In Try/Buy/Wait, Checkpoint writers review a game and give you a recommendation on whether to Try the game via demos/buy-and-refund, Buy the masterpiece of a game immediately, or Wait until the game is on sale – letting you know if a game is ultimately worth your money and time.
Your Writer: BChan
Top 3 Favorite Games: NieR, NieR: Automata, Monster Hunter: World
Favorite Genre: Hack-n-slash multiplayer RPG
Recently Finished: Danganronpa: Trigger Happy Havoc, Assassin’s Creed – The Fate of Atlantis, Katana Zero, Mordhau
Currently Playing: The Division 2, Final Fantasy XV, Remnant: From the Ashes, KillSquad
Bio: Lifelong gamer since 1999 with experience across all platforms and genres from RPGs, to MMOs, to FPSs and a Steam library of 400+. Always seeking to appreciate the perfect integration of gaming visuals with BGM.
I first saw Killsquad at the E3 2019 Indiecade booth, and thought to myself, “this looks like a game with a lot of potential” – and having now spent time playing the game’s Early Access release on Steam, I stand by that statement. Killsquad is a visually and audibly beautiful game – it features a crisp and clean art style partnered by high-resolution and deeply textured graphical component. Gameplay-wise it is a solid 2.5-D, 4-player co-op game akin to Gauntlet Legends featuring well-designed characters made unique by their play-styles and variable character growth that encourages potential team play. For an early-access game it has the right foundations to grow into a very strong product, though its current content might not be worth its price tag.
For the time being, Killsquad does not have any real narrative. The only concrete thing we’re provided comes from the Steam description of “bounty hunters raid planets for glory” in addition to the brief character intro cards and mission description cards. As such, the game’s driving force will surround completing missions/”contracts” that grant your bounty hunter character more glory. Regardless, Killsquad seems to be a game focused on being “a hardcore action RPG” and thusly emphasizing its gameplay more so than developing a strong narrative, understandable as its roadmap mentions little of adding anything of the sort.
In terms of gameplay, Killsquad does very well in setting up a traditional 2.5-D action RPG. The game currently grants access to 4 alien/robotic heroes each with unique characteristics:
- Troy The Gunslinger – an assassin dual-wielding guns with skills including a multi-enemy-piercing shot, bullets that mark enemies for auto-targeting, and a shot that pulls enemies together dubbed the “gravity shot”.
- Kosmo The Revenant – a zombie reminiscent of Jason with a large hammer with AOE skills including swinging his hammer around a la “spin-to-win”, a heavy stomp that deals damage in a certain radius, and a “berserk taunt” that draws in enemies while increasing Kosmo’s attack stat.
- Cass The Warrior Nun – the sword-wielding warrior with skills including shuriken-throwing, invisibility, and teleportation.
- Zero The Sawbones – a laser-gun wielding robot with medical/trap-laying abilities featuring skills including a boosted projectile, a triggerable laser trap, and a droppable healing kit usable by teammates.
With each hero, players are able to equip new weapons with different effects and two accessory slots that add boosts to the player character’s stats (health, attack, defense) much like a traditional action RPG. At the time of writing, different weapons merely vary the character’s gear level – dubbed “Vector” – while accessory items do the same but give additional boosts to stats, though accessories of different vector levels will still give the same amount of stat boost. Characters are further customizable from a solely aesthetic standpoint via their head, body, and legs.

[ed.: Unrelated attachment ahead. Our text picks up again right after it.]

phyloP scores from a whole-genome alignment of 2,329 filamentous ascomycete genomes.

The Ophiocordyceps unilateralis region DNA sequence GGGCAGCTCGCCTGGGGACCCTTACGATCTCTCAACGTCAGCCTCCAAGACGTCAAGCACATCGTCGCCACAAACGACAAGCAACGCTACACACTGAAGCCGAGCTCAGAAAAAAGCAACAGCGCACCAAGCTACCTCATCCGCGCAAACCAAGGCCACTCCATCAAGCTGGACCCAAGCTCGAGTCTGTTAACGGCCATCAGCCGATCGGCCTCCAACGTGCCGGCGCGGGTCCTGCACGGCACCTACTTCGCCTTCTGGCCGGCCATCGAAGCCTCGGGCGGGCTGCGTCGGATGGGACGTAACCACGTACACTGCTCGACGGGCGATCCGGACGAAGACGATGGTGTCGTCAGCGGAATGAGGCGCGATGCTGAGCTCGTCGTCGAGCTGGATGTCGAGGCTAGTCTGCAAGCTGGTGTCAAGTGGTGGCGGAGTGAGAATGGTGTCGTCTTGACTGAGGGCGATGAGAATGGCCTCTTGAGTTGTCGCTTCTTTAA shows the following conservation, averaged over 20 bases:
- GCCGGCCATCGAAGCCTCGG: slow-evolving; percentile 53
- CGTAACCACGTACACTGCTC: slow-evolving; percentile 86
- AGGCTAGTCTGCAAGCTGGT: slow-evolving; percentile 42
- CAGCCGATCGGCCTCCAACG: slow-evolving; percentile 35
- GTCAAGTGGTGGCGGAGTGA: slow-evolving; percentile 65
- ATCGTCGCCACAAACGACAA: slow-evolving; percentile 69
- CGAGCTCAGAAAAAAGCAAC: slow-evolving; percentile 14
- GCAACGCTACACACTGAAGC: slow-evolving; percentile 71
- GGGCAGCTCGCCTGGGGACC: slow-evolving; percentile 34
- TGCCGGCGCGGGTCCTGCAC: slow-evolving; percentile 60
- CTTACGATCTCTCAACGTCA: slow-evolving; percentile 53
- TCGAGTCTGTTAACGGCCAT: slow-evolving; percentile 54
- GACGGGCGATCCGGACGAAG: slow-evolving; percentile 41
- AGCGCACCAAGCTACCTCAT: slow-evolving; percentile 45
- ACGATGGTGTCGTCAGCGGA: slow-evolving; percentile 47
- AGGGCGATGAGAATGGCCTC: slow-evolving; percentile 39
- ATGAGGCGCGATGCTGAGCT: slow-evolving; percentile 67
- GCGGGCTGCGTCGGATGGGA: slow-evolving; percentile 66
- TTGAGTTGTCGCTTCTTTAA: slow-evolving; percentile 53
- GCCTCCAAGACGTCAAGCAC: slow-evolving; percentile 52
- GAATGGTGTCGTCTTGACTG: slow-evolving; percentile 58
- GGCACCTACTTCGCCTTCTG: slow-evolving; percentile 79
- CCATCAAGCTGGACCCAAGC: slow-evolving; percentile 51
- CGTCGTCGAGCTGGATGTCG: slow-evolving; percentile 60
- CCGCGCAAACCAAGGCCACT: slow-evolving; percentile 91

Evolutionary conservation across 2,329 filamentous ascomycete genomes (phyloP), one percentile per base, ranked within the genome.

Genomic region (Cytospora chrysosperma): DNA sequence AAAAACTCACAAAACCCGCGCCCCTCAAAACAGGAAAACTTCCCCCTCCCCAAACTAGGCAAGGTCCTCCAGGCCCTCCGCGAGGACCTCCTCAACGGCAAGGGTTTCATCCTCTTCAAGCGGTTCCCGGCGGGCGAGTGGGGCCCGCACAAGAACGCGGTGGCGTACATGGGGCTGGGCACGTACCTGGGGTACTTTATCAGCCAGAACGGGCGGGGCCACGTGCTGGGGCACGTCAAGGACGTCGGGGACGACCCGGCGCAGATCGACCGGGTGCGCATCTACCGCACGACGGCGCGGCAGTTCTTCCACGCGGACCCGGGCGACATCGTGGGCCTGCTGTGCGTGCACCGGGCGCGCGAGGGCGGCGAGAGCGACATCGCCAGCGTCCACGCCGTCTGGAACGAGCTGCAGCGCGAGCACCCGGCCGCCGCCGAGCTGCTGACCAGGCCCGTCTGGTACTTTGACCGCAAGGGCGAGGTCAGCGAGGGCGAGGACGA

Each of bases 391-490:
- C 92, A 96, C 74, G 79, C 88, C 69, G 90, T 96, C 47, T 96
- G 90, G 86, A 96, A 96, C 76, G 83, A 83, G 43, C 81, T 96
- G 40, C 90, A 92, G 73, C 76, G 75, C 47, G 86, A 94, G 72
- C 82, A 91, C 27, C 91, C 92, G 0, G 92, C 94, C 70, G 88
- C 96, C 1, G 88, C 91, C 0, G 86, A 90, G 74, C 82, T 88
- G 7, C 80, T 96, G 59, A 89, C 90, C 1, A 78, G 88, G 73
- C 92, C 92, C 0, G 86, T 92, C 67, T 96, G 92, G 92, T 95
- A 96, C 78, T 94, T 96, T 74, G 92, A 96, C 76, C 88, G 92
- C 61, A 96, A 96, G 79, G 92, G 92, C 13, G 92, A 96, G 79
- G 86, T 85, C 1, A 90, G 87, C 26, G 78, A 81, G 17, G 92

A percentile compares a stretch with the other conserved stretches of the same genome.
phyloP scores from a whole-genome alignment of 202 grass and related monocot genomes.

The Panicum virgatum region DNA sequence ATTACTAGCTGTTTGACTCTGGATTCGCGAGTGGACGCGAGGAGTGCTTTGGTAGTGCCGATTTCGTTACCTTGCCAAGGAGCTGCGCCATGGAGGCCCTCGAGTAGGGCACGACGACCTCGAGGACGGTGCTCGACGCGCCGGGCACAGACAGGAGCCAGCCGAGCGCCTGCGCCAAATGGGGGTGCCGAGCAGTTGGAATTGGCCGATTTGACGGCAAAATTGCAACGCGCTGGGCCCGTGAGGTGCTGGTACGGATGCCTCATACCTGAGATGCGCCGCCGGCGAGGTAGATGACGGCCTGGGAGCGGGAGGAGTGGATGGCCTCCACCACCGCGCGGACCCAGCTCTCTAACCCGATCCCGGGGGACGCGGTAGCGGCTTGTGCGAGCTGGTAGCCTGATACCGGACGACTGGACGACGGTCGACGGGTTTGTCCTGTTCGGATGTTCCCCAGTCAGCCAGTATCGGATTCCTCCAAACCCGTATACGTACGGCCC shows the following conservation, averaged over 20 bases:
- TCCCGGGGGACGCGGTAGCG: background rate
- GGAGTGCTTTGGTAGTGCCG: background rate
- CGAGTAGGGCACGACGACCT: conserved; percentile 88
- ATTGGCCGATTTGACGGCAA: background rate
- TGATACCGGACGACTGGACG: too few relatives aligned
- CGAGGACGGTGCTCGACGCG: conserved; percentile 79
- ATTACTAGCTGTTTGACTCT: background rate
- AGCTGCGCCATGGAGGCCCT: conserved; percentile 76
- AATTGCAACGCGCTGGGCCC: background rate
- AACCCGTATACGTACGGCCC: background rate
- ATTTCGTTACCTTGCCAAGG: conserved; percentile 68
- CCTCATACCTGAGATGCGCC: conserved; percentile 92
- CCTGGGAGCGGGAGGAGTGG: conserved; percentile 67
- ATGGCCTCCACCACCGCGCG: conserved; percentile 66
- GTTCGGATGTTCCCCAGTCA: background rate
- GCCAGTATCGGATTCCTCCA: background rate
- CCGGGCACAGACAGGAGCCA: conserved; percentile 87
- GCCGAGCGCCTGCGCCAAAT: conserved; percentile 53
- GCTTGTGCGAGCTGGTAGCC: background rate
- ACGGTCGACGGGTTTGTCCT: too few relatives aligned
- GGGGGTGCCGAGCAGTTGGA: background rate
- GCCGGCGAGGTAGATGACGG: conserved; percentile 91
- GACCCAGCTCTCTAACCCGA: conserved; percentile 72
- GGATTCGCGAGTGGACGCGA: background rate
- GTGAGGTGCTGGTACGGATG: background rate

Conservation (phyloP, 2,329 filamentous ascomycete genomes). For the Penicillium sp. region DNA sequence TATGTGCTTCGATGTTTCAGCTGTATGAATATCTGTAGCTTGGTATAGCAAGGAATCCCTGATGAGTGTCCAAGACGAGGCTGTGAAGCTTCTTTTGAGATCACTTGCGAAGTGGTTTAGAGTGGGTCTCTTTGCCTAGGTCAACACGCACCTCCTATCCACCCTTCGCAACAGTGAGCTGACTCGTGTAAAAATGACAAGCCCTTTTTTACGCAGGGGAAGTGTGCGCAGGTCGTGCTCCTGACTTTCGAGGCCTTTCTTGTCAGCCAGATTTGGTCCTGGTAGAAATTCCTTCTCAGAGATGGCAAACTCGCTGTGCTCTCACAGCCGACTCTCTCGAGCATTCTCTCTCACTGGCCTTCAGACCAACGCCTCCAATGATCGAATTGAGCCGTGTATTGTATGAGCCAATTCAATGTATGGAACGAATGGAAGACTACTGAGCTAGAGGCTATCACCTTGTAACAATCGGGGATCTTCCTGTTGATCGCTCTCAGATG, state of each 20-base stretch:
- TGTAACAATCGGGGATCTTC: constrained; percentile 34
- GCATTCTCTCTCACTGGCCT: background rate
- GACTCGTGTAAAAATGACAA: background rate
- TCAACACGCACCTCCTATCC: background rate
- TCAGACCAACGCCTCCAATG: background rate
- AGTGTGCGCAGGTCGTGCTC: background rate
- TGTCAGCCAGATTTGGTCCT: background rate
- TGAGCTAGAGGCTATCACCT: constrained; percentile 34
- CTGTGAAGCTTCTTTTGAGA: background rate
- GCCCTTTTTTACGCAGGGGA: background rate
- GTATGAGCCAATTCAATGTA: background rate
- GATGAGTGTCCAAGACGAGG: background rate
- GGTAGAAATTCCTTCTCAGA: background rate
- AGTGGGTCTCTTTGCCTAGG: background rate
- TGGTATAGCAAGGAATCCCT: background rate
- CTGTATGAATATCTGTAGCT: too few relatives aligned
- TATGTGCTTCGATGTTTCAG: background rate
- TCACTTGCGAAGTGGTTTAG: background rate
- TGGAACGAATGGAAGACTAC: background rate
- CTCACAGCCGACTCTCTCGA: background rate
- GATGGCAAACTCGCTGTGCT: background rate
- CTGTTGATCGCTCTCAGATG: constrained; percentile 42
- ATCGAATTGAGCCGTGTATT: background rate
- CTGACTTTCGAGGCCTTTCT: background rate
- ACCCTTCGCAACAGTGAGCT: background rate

With each unique playstyle of the four characters, the game’s combat feels like it definitely follows the action RPG archetype very well. From enemy balancing to interesting boss battles, the game keeps you on your toes and constantly moving and managing your available skills on top of your “roll” which is a limited universal movement skill serving as a “get-out-of-jail” move. The only lacking part of the combat lies in the player and enemy feedback whereby there are minimal to none physical indicators such as staggering or audio cues affecting either player or enemy when either takes damage, making it arduous to manage one’s health.
With each mission, players restart from level 1, and by progressing through the contract gain levels that allow players to upgrade their skills into better versions with new effects. Similar to the rogue-lite genre, level progression is reset with each new mission, meaning playstyle for each character has to be rebuilt within each contract, though the character’s Vector level stays with them, which allows players to continue electing higher-Vector missions.
VERDICT: WAIT FOR SALE
At its core, Killsquad is a very foundationally strong game that truthfully follows the action RPG architecture. It is only lacking in content at the moment, which contributes to it lacking a populated player-base, making finding others to play with relatively difficult. However, that is not to say that the game shines more or less with or without other players, but it is a testament that without more content Killsquad still feels bare-bones, though the bones are notably strong. For its current price tag of $24.99, I personally cannot recommend this game, though for the sake of seeing what this game can become and what it can potentially provide, I would recommend keeping an eye for a 50% or-more sale on the game before picking it up.